Like most everyone else on the planet with an internet connection, I was absolutely stunned by the first five images from the James Webb Space Telescope that NASA revealed to the world on July 12. These infrared images of the deep universe revealed a marvelous landscape of stars, nebulae, galaxies, and countless other bizarre and wonderful cosmic phenomena.
I was particularly taken aback by the gorgeous “Cosmic Cliffs,” which is an image of the Carina Nebula, a momentous expanse of hydrogen gas that has been shaped by streams of charged particles called “stellar winds” into beguiling forms reminiscent of terrestrial geography against a backdrop of countless shining stars.
The breathtaking beauty silently but powerfully communicated by these incredible images brought to mind the enduring words of the Psalmist:
“The heavens are telling the glory of God;Psalm 19:1-4
and the firmament proclaims his handiwork.
Day to day pours forth speech,
and night to night declares knowledge.
There is no speech, nor are there words;
their voice is not heard,
yet their voice goes out through all the earth,
and their words to the end of the world.”
I concur with a recent statement by Vatican astronomer Br. Guy Consolmagno, who writes, “the science enabled by this telescope is our attempt to use our God-given intelligence to understand the logic of the universe. The universe wouldn’t work if it weren’t logical. But as the Webb images show, the universe is not only logical, it is also beautiful. This is God’s creation being revealed to us, and in it we can see both His astonishing power and his love of beauty.”
This is not a novel intuition reliant on space telescopes and supercomputers; it is as old as humanity itself. St. Paul famously proclaimed that God has been speaking to mankind throughout history using the book of nature: “Ever since the creation of the world his invisible nature, namely, his eternal power and deity, has been clearly perceived in the things that have been made” (Romans 1:20).
God endowed mankind with the insatiable desire for knowledge and the incredible gifts of intelligence and ingenuity to create devices that will reveal the wonders of creation to us. Despite all the sin and strife which disfigures our planet, the twenty-first century is still an extraordinary time to be alive, as astronomers uncover secrets completely unknowable to the untold generations that came before us. We can expect the James Webb space telescope to play a significant role in this cosmic unveiling for years to come.
Yet, despite all the impressive advances in human knowledge over the last few centuries, the universe remains full of delightful enigmas and inscrutable mysteries. This alone should be cause not for technocratic triumphalism but for profound humility.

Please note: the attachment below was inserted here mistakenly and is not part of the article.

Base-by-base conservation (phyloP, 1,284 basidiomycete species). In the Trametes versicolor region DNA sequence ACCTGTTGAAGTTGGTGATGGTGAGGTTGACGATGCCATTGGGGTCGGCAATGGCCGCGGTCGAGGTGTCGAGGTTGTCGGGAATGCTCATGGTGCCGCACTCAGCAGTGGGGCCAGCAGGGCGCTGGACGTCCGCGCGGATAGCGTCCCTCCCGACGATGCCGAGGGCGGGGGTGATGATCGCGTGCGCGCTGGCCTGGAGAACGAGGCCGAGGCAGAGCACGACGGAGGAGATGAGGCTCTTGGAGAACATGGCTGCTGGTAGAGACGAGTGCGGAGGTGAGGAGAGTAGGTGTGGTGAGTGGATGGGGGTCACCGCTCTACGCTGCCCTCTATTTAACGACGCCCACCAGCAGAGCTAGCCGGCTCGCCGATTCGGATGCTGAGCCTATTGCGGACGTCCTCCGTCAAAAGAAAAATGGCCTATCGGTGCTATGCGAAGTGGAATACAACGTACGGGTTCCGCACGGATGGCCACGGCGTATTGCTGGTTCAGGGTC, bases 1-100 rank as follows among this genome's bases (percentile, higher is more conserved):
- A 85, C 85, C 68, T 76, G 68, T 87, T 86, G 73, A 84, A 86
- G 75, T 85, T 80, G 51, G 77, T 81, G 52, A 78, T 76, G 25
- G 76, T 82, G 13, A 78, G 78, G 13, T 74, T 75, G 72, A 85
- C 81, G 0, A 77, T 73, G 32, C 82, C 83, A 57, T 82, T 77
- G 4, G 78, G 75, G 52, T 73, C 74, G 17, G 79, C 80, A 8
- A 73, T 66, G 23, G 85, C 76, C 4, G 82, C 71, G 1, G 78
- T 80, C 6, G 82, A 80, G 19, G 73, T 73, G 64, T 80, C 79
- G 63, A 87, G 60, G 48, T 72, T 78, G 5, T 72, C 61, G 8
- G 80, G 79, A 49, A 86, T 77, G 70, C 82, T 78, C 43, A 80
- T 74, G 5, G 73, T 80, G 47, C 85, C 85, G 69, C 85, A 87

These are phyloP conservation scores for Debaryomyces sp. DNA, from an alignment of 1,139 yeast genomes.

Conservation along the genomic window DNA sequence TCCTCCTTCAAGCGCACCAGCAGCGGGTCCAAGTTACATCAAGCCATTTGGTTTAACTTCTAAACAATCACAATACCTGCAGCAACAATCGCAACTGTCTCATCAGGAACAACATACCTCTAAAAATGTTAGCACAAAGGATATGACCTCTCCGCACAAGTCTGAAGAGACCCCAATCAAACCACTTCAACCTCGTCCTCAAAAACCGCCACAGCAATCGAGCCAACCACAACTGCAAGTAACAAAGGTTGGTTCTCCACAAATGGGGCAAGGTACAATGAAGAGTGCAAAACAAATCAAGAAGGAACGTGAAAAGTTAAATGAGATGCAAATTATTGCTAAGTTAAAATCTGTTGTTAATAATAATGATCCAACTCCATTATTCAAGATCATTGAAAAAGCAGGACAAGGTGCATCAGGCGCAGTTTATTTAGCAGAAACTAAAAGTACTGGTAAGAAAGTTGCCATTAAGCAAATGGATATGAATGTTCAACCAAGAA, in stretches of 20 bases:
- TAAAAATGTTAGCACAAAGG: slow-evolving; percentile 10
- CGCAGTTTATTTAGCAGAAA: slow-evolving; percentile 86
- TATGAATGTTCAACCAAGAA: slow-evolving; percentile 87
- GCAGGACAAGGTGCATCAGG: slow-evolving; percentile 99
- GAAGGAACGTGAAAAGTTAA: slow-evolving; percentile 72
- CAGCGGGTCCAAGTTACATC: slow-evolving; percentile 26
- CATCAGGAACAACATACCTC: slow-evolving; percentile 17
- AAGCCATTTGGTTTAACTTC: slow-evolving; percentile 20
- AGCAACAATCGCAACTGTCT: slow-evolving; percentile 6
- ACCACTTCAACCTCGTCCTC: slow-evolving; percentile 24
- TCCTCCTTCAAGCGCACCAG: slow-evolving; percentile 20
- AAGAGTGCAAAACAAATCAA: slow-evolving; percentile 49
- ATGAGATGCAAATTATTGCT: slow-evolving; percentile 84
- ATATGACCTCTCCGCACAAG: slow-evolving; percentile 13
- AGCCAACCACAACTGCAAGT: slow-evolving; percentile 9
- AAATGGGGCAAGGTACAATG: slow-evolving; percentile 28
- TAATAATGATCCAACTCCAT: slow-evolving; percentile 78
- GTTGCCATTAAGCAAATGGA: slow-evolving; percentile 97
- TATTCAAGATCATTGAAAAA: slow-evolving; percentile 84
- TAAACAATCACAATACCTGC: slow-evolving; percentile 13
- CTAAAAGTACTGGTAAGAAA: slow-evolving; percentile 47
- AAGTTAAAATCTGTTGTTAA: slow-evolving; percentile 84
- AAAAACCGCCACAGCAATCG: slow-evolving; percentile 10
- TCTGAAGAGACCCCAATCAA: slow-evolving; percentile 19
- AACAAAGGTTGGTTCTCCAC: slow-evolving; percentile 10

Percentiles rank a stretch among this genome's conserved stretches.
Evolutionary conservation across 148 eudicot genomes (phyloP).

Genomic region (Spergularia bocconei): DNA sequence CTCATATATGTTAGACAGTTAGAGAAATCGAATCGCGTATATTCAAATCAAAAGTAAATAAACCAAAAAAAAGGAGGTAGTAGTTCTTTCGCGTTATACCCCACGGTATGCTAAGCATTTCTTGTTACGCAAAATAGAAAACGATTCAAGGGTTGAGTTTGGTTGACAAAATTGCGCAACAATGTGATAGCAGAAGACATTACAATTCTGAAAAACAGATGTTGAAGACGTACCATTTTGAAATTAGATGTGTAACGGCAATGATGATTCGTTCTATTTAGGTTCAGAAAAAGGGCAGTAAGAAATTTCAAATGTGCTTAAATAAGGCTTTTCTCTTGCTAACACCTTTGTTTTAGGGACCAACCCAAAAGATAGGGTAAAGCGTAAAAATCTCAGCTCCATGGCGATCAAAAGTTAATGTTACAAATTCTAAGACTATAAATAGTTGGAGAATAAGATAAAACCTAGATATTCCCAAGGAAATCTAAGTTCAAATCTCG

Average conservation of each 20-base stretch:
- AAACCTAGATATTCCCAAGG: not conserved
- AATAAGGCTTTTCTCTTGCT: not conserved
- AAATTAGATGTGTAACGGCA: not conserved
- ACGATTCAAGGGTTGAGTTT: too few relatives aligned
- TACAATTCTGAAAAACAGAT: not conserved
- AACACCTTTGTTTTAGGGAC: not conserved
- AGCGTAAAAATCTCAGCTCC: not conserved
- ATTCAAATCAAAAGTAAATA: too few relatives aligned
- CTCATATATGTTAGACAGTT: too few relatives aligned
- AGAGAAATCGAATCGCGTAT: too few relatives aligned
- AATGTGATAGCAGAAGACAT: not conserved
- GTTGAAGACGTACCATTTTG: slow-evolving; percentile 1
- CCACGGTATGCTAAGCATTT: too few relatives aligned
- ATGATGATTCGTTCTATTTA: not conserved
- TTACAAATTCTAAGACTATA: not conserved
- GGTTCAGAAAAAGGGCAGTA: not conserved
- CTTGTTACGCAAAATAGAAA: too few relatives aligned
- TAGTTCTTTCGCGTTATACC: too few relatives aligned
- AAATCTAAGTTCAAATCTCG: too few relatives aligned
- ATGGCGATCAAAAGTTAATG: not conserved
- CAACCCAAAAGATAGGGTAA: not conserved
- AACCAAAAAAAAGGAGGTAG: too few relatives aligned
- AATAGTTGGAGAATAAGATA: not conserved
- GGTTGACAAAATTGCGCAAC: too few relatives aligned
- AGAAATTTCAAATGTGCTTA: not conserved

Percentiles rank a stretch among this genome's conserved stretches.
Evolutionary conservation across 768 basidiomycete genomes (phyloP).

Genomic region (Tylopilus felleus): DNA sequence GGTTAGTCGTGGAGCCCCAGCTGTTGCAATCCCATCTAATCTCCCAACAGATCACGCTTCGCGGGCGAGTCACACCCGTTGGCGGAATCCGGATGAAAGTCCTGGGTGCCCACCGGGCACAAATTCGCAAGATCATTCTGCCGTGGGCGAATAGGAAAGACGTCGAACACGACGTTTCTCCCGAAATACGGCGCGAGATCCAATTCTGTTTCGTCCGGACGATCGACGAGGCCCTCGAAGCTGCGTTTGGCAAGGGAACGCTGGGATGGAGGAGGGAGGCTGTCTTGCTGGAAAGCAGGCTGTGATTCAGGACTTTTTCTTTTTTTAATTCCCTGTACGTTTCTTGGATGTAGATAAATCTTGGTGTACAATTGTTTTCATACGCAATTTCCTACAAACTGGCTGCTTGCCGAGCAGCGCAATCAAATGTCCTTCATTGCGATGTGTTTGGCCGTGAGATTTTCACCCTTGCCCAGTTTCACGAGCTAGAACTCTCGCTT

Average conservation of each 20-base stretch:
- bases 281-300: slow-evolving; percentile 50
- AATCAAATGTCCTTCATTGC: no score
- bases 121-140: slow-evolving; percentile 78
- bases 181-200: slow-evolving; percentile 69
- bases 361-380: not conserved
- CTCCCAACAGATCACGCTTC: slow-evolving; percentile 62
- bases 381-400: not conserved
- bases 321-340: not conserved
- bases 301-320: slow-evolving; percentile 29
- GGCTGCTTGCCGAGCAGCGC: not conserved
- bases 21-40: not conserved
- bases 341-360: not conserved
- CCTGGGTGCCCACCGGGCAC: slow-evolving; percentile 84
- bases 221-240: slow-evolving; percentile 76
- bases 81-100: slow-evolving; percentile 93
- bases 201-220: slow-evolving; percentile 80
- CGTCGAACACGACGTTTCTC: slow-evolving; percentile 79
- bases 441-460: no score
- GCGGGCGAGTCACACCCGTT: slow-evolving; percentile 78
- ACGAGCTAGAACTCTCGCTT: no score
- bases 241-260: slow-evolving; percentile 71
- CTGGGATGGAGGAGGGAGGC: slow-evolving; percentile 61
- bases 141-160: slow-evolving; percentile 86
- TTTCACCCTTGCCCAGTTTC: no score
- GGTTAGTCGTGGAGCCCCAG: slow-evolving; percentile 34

I recently wrote that every human being has cosmic significance. God created this vast and astonishing universe not only as an expression of his creative omnipotence, but also so that he could have a personal relationship with you and with every other person. It’s a staggering and humbling thought! Some might dismiss such a worldview as naively anthropocentric. I disagree; it’s fundamentally theocentric. God is love (cf. 1 John 4:16), and he created the cosmos out of love in order to give life to creatures he could love and who could freely choose to love him in return. Love is the fundamental law of the universe, far more than any physical law of electromagnetism, gravity, or entropy.
The French Jesuit and paleoanthropologist Pierre Teilhard de Chardin envisioned creation as a dynamic, ongoing process. He speculated that everything in the universe was evolving towards an ultimate unification, a dramatic and final climax he called the “Omega Point.” Teilhard’s particular ideas about progressive evolution might have been mistaken, but certainly Scripture reveals to us that at the eschaton when Christ returns in glory and history arrives at its consummation, he will draw all things to himself and “make all things new” (Revelation 21:5).
For all of its awe-inspiring natural beauty, the universe we inhabit is imperfect and is indeed subject to entropy. All things will eventually pass away, but as Christians, we are sustained by our hope that the God who is love will renew creation in the fullness of time. Br. Consolmagno reflects that the Webb images are icons of cosmic beauty, representing “a necessary food for the human spirit and a reminder that we do not live by bread alone.”
The soul hungers for the Bread of Life, for God, a longing that nothing in the universe can satisfy. As C.S. Lewis writes in his celebrated book Mere Christianity, the most likely explanation for this mysterious yearning we all feel is that we are “made for another world.” Our true homeland, our patria as the Romans would call it, is beyond the confines of this space-time continuum. Lewis was convinced that his task (and the task of every Christian) is to “keep alive in myself the desire for my true country, which I shall not find till death.”
Scripture only hints at the unfathomable wonders to come in the new creation when all things will be raised up and perfected in Christ, and the universe “will be set free from its bondage to decay and obtain the glorious liberty of the children of God” (Romans 8:21). Until that glorious day, we can take solace and joy in the wondrous temporal beauty unveiled to us by tools like the Webb telescope. And with the Psalmist we can praise the Lord, for “the heavens proclaim his righteousness; and all the peoples behold his glory” (Psalm 97:8).